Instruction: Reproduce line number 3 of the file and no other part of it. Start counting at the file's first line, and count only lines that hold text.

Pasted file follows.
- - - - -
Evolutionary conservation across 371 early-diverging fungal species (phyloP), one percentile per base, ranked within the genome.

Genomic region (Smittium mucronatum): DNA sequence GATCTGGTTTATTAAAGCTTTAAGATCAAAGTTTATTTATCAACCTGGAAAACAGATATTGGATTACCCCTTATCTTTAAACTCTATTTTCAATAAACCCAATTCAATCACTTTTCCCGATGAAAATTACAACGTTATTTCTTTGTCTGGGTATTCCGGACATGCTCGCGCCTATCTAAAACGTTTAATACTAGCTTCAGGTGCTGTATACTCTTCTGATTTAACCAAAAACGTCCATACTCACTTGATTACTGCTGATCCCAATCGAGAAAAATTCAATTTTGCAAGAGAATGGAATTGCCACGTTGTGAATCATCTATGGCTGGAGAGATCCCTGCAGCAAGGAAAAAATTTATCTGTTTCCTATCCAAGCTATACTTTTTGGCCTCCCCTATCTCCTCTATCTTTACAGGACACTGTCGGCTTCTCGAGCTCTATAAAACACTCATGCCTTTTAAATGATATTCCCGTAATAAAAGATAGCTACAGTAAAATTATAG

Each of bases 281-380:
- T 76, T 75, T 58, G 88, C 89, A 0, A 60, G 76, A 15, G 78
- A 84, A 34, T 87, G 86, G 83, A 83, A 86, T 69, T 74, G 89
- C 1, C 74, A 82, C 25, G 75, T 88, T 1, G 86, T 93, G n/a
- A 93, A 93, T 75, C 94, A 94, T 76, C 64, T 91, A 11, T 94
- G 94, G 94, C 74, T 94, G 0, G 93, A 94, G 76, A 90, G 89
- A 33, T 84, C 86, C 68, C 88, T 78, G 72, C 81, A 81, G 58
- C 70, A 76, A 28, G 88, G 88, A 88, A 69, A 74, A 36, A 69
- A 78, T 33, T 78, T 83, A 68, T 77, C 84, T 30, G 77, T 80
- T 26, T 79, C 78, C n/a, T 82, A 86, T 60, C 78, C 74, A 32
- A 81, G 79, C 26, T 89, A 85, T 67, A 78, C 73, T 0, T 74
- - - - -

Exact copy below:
Each of bases 281-380: